What makes Ruach HaYam work, I believe, is that we have succeeded in creating a community that celebrates and welcomes each identity, whether solid or in formation.  Each person is welcomed in their full and fierce self, not just tolerated. The text study I teach is full of nuance and ambiguity, and as such, we offer a soft space in which to be vulnerable and in transition.  In an era of crystalizing political doctrine, we have a community in which to share “I don’t know” and “I can see many sides.”   When we held our retreat on November 12, 2016, I thought that perhaps people who had been devastated by the election results would stay home and lick wounds.  Instead, we had a full turnout of compassionate souls who learned about journeying to ourselves (Torah Portion Lech Lecha), and who cried and laughed together while we held sacred space for a day.  If ever there was proof of the need for celebratory, not just tolerant, queer Jewish community, this was it.

I am particularly pleased that Ruach HaYam is co-host for Spiritual Sisters: A Poetry Reading by Lesléa Newman and Joy Ladin.  Joy was one of my first teachers at Nehirim and had a significant impact upon my queer Jewish journey and upon my valuation as a teacher for careful listening, story-telling, and compassion for students.  Through the years I have arranged readings for Joy, attended her talks and poetry readings, and attended Shabbatons which she has headlined locally.   The poetry reading by Joy and Lesléa, however, is Ruach HaYam’s first collaboration with HBI, and I hope not the last.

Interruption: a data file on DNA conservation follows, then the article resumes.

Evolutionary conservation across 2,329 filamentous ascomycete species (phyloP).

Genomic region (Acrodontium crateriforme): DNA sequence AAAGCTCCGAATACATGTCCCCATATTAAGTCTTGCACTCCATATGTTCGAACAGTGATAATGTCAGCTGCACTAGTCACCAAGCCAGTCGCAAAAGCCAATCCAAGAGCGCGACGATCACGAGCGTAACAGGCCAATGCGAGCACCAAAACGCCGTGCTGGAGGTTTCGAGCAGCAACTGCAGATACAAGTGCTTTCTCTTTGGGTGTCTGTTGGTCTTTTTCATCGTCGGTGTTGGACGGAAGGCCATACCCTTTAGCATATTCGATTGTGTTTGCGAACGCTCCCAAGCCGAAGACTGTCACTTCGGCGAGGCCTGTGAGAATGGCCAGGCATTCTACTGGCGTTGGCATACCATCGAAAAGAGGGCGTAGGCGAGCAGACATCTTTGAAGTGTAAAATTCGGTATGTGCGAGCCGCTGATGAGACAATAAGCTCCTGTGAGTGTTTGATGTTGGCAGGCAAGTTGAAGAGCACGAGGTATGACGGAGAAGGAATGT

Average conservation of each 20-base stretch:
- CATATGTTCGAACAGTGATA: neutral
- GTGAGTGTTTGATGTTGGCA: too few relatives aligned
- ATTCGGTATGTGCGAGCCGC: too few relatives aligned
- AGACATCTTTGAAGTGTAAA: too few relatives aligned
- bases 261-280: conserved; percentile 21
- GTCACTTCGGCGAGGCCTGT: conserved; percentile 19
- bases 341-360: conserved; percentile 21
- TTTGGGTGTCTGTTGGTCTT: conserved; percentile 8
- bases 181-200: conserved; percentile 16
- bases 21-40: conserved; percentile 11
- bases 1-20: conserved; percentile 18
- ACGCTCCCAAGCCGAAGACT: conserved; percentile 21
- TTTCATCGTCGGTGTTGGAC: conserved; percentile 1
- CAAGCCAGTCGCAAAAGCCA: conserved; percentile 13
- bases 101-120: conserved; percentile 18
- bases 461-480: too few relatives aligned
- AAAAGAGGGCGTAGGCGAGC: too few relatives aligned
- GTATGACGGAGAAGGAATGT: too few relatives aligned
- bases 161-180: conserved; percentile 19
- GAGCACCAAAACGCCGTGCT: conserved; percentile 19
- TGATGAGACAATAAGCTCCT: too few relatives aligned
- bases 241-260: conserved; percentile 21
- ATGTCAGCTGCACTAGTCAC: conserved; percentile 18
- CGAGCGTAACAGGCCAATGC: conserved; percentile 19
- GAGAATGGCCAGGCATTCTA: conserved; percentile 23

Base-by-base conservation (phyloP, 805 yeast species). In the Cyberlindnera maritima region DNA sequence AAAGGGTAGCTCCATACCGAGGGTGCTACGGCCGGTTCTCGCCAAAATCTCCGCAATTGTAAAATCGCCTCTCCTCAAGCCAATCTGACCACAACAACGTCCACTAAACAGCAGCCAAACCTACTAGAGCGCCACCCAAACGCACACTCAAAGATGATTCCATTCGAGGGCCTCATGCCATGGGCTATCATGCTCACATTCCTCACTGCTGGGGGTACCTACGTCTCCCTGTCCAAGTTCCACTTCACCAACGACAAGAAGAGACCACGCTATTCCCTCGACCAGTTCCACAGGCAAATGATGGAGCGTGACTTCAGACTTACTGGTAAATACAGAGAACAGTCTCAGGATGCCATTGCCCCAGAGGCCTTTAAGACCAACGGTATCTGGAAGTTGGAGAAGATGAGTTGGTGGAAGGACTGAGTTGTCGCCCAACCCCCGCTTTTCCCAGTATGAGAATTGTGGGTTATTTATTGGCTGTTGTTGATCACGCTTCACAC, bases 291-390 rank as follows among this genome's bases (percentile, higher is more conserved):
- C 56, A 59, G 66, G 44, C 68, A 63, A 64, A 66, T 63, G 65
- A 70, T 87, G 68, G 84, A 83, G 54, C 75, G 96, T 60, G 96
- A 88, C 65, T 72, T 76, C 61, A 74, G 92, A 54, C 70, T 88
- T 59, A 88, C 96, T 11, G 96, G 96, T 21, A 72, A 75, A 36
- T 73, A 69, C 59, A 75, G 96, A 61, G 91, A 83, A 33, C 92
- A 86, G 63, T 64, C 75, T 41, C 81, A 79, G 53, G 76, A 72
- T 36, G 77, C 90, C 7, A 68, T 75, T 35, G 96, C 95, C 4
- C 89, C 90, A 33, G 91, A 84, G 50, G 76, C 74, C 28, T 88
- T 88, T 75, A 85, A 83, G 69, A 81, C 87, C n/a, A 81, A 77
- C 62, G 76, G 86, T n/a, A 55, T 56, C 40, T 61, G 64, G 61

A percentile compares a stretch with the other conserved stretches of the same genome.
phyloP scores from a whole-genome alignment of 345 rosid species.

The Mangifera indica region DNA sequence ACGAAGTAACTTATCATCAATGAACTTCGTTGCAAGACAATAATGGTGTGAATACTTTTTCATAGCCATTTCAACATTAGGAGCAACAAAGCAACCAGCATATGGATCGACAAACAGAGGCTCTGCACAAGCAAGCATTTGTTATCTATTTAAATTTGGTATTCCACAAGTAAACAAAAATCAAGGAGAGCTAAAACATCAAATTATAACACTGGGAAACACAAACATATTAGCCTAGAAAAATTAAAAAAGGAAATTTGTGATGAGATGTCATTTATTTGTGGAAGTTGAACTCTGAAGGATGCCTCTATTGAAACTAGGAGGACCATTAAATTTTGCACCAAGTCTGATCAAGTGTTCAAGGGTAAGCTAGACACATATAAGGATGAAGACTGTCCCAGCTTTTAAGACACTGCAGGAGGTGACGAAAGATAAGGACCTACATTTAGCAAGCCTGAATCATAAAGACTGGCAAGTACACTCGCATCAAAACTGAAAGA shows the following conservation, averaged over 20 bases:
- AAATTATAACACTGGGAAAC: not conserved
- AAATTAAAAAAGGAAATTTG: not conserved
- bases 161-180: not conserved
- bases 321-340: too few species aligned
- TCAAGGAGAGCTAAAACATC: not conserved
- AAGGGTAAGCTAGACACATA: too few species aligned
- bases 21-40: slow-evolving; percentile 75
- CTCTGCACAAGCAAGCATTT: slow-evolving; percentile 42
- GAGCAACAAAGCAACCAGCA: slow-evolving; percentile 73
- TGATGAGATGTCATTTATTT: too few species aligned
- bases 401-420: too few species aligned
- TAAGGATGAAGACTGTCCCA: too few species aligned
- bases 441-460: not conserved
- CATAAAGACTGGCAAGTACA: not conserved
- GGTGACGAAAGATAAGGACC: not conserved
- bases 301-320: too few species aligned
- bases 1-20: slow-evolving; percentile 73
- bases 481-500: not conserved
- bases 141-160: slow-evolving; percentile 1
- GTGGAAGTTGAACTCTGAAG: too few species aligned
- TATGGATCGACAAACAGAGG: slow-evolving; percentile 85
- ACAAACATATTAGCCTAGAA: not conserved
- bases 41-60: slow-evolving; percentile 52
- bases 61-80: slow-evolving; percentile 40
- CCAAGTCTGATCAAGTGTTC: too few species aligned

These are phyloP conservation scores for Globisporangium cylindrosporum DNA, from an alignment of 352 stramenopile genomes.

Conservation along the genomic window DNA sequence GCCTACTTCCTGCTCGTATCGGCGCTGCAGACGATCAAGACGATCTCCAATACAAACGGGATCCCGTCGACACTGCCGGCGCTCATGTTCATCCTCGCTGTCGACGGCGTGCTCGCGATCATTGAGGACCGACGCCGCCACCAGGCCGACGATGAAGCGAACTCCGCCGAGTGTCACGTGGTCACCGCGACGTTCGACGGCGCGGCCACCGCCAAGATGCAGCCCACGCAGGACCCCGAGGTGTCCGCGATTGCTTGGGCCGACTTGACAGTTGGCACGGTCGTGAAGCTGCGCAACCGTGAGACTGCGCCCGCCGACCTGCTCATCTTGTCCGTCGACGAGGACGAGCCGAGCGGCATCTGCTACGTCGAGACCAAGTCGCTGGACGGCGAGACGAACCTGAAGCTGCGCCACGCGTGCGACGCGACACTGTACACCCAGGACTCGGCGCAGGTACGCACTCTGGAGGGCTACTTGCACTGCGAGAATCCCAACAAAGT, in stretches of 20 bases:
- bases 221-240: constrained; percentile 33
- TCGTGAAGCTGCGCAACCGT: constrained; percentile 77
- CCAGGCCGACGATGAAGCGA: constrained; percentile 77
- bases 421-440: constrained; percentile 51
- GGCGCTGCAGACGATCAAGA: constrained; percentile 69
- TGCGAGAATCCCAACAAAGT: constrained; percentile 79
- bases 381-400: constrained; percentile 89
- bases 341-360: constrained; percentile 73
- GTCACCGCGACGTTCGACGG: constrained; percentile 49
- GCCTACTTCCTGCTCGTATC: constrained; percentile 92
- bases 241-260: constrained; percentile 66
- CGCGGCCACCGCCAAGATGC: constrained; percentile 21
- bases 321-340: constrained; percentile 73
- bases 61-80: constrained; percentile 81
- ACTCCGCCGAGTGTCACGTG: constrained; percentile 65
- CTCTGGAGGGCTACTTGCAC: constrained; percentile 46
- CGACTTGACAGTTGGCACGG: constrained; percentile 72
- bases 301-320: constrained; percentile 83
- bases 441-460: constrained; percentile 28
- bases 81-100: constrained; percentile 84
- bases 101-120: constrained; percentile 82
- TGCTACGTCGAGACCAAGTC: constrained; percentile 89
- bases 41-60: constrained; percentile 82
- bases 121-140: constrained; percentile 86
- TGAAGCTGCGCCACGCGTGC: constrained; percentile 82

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Penina Weinberg, MJLS Hebrew College ‘09, is an independent Hebrew bible scholar whose study and teaching focus on the intersection of power, politics and gender in the Hebrew Bible. She has run workshops for Nehirim and Keshet and has been teaching Hebrew Bible for 10 years. She has written in Tikkun, founded the group Ruach HaYam, where she teaches a monthly queer Torah study, and is president emerita and webmaster at her synagogue. Weinberg is a parent and grandparent.